Coping with pediatric cancer: Strategies employed by children and their parents to manage cancer-related stressors during treatment

Aimee K. Hildenbrand, Kathleen J. Clawson, Melissa A. Alderfer, Meghan L. Marsac

Research output: Contribution to journalArticlepeer-review

92 Scopus citations

Abstract

Pediatric cancer patients and their families face significant physical, emotional, and psychosocial challenges. Few studies have investigated how children manage these challenges and how parents may help in the process. This qualitative study aimed to explore common cancer-related stressors for children and to examine child coping and parental assistance in coping with these stressors during treatment. Fifteen children undergoing cancer treatment and their parents participated in semistructured interviews. Four themes emerged capturing cancer-related stressors: cancer treatment/side effects, distressing emotions, disruption in daily routines, and social challenges. Six themes emerged regarding child coping strategies that were classified within an approach/avoidance coping framework. Approach coping strategies included the following: cognitive restructuring, relaxation, practical strategies, seeking social support, and emotional expression. Distraction was the only avoidant coping strategy. Parents tended to encourage approach coping strategies (eg, cognitive restructuring, social support). Within families, few coping strategies were reported (child: M = 1.47, SD = 0.99; parent: M = 3.33, SD = 1.18), suggesting that early family-based interventions teaching coping techniques for cancer-related stressors may be beneficial.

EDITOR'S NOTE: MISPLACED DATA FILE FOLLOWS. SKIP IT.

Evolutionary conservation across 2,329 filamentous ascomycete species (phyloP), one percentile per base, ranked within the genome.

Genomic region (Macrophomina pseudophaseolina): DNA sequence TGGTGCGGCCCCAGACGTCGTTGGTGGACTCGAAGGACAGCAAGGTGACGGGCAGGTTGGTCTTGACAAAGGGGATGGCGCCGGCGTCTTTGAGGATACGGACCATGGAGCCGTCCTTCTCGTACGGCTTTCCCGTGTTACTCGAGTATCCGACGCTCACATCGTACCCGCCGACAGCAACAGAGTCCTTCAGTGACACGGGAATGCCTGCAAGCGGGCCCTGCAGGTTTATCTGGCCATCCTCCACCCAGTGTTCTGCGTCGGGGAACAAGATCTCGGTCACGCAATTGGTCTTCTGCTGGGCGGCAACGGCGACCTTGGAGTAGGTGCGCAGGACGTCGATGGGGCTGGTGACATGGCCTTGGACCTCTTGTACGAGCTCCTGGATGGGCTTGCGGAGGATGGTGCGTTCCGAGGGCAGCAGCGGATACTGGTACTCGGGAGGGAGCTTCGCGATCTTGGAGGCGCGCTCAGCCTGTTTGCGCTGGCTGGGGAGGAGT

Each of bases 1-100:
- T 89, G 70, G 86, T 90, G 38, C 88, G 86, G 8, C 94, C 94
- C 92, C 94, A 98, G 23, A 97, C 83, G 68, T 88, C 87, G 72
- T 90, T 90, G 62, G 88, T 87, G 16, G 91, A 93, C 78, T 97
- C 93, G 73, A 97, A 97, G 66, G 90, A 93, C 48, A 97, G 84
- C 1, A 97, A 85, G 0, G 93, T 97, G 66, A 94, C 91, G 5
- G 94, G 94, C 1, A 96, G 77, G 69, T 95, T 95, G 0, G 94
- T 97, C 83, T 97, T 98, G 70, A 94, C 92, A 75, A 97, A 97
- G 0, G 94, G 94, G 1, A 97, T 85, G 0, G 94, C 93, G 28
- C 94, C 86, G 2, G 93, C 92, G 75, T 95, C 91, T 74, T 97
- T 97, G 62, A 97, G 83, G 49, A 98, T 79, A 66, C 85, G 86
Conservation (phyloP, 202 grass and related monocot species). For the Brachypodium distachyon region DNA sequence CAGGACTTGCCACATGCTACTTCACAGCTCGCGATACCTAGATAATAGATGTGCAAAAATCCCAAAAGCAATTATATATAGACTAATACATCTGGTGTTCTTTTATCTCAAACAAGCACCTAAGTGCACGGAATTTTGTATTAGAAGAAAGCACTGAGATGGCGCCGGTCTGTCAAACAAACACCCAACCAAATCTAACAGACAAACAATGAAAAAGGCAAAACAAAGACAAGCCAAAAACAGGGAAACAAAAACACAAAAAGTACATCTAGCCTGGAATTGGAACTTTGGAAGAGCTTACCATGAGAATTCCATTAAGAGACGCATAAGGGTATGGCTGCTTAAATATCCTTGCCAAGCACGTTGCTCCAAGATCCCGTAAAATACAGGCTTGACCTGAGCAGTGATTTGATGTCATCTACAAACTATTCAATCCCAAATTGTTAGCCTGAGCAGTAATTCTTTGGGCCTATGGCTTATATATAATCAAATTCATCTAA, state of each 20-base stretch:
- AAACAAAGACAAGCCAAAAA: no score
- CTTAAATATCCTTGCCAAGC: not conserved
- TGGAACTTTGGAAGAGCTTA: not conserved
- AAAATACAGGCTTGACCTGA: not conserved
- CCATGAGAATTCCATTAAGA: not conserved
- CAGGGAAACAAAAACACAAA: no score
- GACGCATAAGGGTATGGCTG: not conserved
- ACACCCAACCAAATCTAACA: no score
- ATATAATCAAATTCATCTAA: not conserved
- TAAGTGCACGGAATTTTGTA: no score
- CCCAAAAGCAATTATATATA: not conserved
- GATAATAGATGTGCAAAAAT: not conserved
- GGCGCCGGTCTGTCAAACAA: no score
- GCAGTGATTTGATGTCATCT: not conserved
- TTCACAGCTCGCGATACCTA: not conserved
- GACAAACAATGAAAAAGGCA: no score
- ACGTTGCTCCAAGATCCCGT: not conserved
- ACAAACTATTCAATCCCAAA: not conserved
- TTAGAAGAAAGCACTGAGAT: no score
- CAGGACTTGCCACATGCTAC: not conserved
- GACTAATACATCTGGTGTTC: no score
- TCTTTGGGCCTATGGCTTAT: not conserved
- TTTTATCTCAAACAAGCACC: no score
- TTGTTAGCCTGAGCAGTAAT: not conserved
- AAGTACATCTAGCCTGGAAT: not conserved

Original languageEnglish
Pages (from-to)344-354
Number of pages11
JournalJournal of Pediatric Oncology Nursing
Volume28
Issue number6
DOIs
StatePublished - Nov 2011

Keywords

  • cancer-related stressors
  • coping
  • parent coping assistance
  • pediatric cancer

ASJC Scopus subject areas

  • Pediatrics
  • Oncology(nursing)

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